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Archive for February, 2018

How We Write – The Doctor Will See You Now

This is probably the shortest piece we’ve ever written! And from only one prompt, too: Spring. While the other writers in the group went with the season of spring, we went elsewhere. Just a sweet old lady going to the doctor…


“The doctor will see you now, Mrs. Tobor.”

“Thank you, dear.” Eyes twinkling, she smiled at the nurse. “You’re always so helpful when I come in with a little problem.”

“Please wait here in exam room three. Dr. Stein will be right with you.”


How We Write – A Ridge and a Rug

Orion doesn’t think there even were any prompts for this story. She says it just came to her after she tripped over a perpetual bump in the area rug in her living room. The story evolved from there. And yes, before you ask, she does indeed talk to and command obedience from inanimate objects. While they usually obey her, they don’t ordinarily talk back. Except for her cat, who isn’t an inanimate object, but has opinions about everything, and, of course, insists on sharing them with her.


I was tired and my feet were dragging when I got home tonight. Even with the streetlights filtering through the living room curtains, I could barely see my way. Feeling about for the light switch, I tripped, sprawling spread- eagle across the large Oriental rug.

Shaking my head, I climbed to my knees. I’d tripped, yet again, over the damned two-inch permanent wrinkle in the rug. A long day, combined with work problems and lack of supper overwhelmed me. Irritated, I ground out, “Now look, rug. I’ve had it with your constant ridge, right where I’m trying to walk.”


How We Write – Far Out Vacation

This week, we had five prompts, more than our usual.  They were: Vacation, Mysterious note, I can see this one coming, Third chapter, A dip in the lake.

You wouldn’t think a short story would require much research, let alone scouring Google Maps. But that’s what we did when writing this story. We had to find just the right place for a perfect vacation destination.Then as the story progressed, we moved the location slightly so it was close to a three-star Michelin restaurant.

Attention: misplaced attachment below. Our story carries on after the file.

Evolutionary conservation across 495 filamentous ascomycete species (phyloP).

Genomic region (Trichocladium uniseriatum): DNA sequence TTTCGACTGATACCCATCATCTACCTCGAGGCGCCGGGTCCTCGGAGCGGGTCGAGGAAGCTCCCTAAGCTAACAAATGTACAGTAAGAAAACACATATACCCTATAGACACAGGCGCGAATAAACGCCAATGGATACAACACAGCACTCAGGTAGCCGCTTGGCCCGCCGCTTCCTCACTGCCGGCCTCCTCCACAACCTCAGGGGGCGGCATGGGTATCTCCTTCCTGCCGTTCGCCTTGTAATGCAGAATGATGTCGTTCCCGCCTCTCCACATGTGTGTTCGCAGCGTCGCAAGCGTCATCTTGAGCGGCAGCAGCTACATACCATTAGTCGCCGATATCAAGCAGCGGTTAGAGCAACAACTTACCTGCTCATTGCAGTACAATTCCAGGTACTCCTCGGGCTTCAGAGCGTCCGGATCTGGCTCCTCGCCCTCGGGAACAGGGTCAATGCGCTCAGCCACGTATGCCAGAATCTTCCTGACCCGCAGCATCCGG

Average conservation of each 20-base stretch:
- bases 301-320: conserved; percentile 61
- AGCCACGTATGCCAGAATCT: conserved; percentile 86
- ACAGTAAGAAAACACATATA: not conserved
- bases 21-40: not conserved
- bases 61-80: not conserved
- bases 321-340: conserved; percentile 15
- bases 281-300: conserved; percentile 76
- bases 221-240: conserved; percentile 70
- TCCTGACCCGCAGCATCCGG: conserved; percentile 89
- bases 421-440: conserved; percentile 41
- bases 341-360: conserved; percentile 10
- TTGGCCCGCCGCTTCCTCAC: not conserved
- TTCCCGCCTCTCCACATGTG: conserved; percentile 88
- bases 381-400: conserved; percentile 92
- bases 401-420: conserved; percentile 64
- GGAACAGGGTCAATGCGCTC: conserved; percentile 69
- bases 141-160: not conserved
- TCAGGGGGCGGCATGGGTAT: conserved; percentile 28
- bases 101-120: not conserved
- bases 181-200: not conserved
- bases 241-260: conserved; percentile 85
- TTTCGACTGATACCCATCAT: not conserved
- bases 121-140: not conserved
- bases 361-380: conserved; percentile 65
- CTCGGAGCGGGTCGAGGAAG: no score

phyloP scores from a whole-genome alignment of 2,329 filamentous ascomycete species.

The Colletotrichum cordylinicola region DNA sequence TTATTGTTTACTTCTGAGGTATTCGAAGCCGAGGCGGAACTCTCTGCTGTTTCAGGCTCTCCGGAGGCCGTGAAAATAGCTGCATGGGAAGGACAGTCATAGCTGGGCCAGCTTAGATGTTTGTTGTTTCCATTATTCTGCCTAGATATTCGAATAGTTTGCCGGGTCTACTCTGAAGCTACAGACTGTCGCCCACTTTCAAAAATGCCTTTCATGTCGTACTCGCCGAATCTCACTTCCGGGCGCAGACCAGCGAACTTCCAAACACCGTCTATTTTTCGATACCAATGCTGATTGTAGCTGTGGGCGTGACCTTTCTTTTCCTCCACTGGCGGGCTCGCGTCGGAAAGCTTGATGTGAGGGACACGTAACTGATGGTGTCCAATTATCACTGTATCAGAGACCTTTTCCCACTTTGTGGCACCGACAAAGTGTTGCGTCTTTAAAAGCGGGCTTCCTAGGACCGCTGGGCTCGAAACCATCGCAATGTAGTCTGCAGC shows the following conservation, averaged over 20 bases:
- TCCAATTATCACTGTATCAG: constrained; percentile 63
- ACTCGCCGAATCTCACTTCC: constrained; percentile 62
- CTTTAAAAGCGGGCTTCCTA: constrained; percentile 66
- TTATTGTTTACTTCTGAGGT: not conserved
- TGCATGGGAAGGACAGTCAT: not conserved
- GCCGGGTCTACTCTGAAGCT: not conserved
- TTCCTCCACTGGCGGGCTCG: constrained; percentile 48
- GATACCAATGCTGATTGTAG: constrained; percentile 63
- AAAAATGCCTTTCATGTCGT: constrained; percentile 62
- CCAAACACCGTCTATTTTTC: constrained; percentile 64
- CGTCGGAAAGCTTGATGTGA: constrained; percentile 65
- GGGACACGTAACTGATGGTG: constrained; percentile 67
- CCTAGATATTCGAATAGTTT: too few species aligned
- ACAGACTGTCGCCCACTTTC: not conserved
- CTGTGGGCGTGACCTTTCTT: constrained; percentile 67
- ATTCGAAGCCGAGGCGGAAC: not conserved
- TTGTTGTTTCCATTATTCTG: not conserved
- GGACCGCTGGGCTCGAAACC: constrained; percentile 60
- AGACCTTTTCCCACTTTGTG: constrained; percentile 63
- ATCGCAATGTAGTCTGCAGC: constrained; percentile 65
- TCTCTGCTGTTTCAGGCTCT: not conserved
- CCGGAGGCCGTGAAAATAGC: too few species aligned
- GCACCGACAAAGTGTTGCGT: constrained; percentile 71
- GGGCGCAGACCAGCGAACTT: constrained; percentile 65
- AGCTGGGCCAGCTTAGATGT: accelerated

Usually, before we post a story to our blog, we do a quick edit, giving it a little polish. Sometimes an edit will cause the stories to evolve. This one evolved significantly. When we originally wrote this story, it came in around 550 words. Once we finished polishing? It was over a thousand. The story is much better for it. We hope you enjoy our little Far Out Vacation.


Miriam stretched in her chair.

“The French Riviera was exquisite.” She touched her companion’s hand. “Jack and I saved for three years to afford that vacation. But let me tell you, those last few days were brutal! All I could think about was how I wasn’t ready to go back to work and how I would give anything to stay another week. But we were out of money, so what could we do?

Her companion nodded, encouraging her to continue.


How We Write – Sic Semper Tyrannosaurus!

When these prompts, Cavemen with computers; A dynasty of dinosaurs; Pools of light, rivulets of shadow, deserts of dark, came up, we struggled to figure out how to have cavemen with computers. Outside of some very weird Geico commercials, that’s not something you encounter every day. But drawing on our shared history of working for large companies in so-called cubicle farms, we hit upon the idea that morphed into the story you are about to read. Kyros had way too much fun crafting the spell they used. Orion wishes there was a video of him reading it. You would probably all laugh just as loud as she did. Maybe next time she’ll sneak a recording and share it with all of you.



A fierce roar rattled the office windows.

“Arroh, get in here!”

Oh, crap, what did I do now? I mentally went over the checklist of my duties. I already filed the meeting reports, contacted the affiliates, and ordered his lunch. The budget isn’t due until next week. What could he want? Another roar jostled me out of my thoughts. I tiptoed into my boss’s office.

Behind the vast expanse of desk, Mr. Rex Saurus sprawled on his office couch, an ever-present snarl contorting his long face. I used to envy all those sharp teeth, that is, until I caught a glimpse of his dental bill.

“Y…yes, sir?” Dammit, why did I stutter? Not a good way to impress the boss.

His short arms jerkily waved a sheet of paper at me.

“This report on the Stegosaurus Housing Project is incomplete and the numbers don’t add up!” He frowned down at me. “Do I need to replace you with someone more…precise?”

“No, no, sir. I’ll…I’ll fix it, sir. Right away. Sir.” (more…)